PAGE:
I should have learned my lesson with Unfriended (aka Cybernatural – what is it with the multiple titles for these movies?), but I guess I just couldn’t help myself. Although, come to think of it, a side-by-side comparison would have been interesting.
Anyway, this more of the same tried and tested recipe: bullied girl cliché, check; popular girl gets punished by her shunned classmate, check; her friends start dropping dead one by one, check.
But let’s take it from the top: Laura is a cute, smart, popular girl in college who accepts a friend request from a weird outsider named Marina, who has exactly zero friends on Facebook. Her profile page is full of artsy black & white artwork that ranges from the bizarre to the downright nasty. Laura takes pity on the girl and reluctantly befriends her, but when she doesn’t invite Marina to her intimate birthday dinner, she incurs the girl’s wrath.
And of course that’s where the trouble begins. First, Marina commits suicide, which is oddly taken at face value even though there’s no body to be found, and the video footage of the gory death, which is a combination of slitting her own throat and setting herself on fire, is posted on Laura’s FB page. As Laura’s friends are killed off – or, more accurately, driven to suicide (I have to admit Unfriended was more creative in that regard) – her own popularity drops, because after each horrible death, new footage pops up on her FB page.
Naturally she tries to unfriend Marina and then delete her profile, but some ‘error’ occurs every time she tries, and not even her requisite hacker friend Kobe can figure it out. We get a bizarre matrix sequence of cascading hieroglyphics on the screen, which is like no code the guy’s ever seen, but seeing as he’s got a huge crush on Laura, he keeps trying to help despite being friendzoned.
As their numbers are dwindling and everyone is predictably scared shitless by what’s going on, the remaining friends (and Laura’s boyfriend Tyler) start looking into Marina’s mysterious past to uncover clues. The ritualistic manner of her death apparently points Kobe towards the occult, where he makes the connection between Marina’s artwork and the use of black wasps in black magic and some type of ritual called scrying, involving a black mirror. [or something of the sort – I kinda spaced out through that whole mumbo-jumbo].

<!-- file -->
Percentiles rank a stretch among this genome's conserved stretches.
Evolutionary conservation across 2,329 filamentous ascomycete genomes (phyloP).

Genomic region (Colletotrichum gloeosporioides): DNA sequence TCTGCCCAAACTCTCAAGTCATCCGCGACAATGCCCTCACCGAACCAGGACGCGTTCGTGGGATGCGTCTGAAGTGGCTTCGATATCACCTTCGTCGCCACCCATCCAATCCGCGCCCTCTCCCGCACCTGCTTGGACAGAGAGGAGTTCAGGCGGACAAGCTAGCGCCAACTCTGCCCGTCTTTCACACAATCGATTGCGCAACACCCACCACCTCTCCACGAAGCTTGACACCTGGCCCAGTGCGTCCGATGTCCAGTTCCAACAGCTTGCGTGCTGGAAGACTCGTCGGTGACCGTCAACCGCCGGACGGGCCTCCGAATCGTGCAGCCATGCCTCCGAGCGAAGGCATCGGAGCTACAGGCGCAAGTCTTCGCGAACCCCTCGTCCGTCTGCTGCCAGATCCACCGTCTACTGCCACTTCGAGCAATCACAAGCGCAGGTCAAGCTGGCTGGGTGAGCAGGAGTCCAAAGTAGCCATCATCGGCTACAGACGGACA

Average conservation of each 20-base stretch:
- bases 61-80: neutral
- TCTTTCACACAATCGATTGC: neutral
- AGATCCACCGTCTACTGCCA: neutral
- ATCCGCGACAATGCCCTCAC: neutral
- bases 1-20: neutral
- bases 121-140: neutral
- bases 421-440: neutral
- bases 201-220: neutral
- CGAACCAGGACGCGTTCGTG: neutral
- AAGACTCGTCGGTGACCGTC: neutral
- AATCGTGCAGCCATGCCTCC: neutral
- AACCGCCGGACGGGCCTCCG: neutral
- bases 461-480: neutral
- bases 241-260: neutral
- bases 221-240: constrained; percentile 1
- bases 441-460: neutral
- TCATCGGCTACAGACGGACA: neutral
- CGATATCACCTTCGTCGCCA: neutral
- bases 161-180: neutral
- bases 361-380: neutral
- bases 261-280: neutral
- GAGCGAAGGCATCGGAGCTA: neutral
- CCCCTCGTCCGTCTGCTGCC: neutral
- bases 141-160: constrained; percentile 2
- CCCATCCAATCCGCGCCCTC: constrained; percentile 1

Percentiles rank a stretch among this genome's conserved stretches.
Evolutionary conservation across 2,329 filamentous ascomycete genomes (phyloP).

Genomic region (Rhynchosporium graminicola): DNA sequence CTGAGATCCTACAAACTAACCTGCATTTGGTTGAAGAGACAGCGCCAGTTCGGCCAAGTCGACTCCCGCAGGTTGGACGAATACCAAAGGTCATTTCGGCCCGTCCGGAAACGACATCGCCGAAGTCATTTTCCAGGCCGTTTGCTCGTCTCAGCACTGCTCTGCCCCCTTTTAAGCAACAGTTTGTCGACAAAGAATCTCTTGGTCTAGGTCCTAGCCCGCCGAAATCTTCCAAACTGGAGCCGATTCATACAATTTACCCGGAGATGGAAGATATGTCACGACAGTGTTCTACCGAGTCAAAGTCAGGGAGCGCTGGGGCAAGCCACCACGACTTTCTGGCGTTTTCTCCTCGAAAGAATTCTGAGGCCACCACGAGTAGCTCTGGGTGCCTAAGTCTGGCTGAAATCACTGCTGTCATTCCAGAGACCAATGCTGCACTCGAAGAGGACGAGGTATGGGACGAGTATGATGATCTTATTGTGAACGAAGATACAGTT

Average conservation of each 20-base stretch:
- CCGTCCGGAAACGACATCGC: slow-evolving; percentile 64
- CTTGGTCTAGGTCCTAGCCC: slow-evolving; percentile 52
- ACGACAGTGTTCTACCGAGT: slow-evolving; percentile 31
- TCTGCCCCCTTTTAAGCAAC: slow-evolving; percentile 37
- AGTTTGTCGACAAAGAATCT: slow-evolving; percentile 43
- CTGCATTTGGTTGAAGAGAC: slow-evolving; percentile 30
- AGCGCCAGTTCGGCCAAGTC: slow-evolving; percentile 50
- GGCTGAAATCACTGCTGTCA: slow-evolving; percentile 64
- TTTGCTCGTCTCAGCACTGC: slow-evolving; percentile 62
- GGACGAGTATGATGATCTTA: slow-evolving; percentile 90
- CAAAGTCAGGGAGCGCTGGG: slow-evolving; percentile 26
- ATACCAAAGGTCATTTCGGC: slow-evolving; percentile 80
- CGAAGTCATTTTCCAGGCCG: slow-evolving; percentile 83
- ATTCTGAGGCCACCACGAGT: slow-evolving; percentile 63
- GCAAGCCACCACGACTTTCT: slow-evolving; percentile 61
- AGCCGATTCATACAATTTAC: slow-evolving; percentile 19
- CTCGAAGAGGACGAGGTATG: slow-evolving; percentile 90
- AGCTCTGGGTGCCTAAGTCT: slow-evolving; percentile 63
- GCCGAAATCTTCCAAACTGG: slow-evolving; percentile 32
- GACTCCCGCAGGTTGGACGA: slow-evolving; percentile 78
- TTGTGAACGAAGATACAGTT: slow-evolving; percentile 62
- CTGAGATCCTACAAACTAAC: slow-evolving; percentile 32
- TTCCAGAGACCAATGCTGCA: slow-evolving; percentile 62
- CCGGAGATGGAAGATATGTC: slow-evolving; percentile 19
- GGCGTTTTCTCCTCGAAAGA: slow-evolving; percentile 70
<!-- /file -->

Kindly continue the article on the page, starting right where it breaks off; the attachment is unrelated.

I’ll try to keep this spoiler-free and just say that I enjoyed the little twist towards the end with Kobe, Laura and Tyler – it wasn’t too predictable and it was nice to see little Eric Van Der Woodsen play something completely different for a change.
Aside from the abundance of genre cliches, it wasn’t as bad as I expected. It was quite scary at times, although I do feel all these movies (and TV shows) need to let up with the pitch-black scenes where it’s virtually impossible to discern what the hell is going on.
The evil presence, which is ‘demonic’, if we’re to believe the movie summaries floating around, but ‘magic’, if we’re to accept what’s happening in the movie, is not your usual spirit causing jump scares, which was refreshing.
The black mirror/dark laptop screen connection was cool, if a bit of a stretch, and swarms of wasps are scary enough even when they’re not possessed by some kind of black magic power, so props for that one too. Also, I don’t know if this was intentional, but the scene where Laura is off in the corner, back turned to the camera, facing the mirror was a cool little nod to Blair Witch Project.
Oh, and extra points for actually having a mom around and involved in the plot for a change.
On the other hand, I can’t help but nit-pick a little bit when it comes to glaring plot holes; for one thing, did no one think to contact Facebook HQ to get their profiles taken down? Or were we meant to assume that this “demonic presence” doesn’t just override IP addresses and normal code but basically has free reign over all internet activity?
For another, who takes time to surf the web on their phone for clues right after getting stabbed AND chased by someone who wants to killed them? You hide and, if you get reception, you call 911, not scroll through old news items to figure out the mystery! Oh well, if you’re gonna make someone run after getting stabbed in the gut, I guess a little internet break isn’t that big of a stretch, but still.
The ending was somewhat predictable, if not an all-out cliche, but still a cool way to bring things around full circle. If the entire movie was meant as a cautionary tale, I think it missed the mark; unlike the lead in ‘Unfriended’, Laura was popular but not a mean girl nor having done anything to deserve what happened to her and those around her, which makes it even more terrifying than the usual ‘you get what’s coming to you’ angle. All in all, not a bad 90′ of creepy-scary sequences and just the right amount of absurdity to classify it as a perfectly acceptable silly horror flick.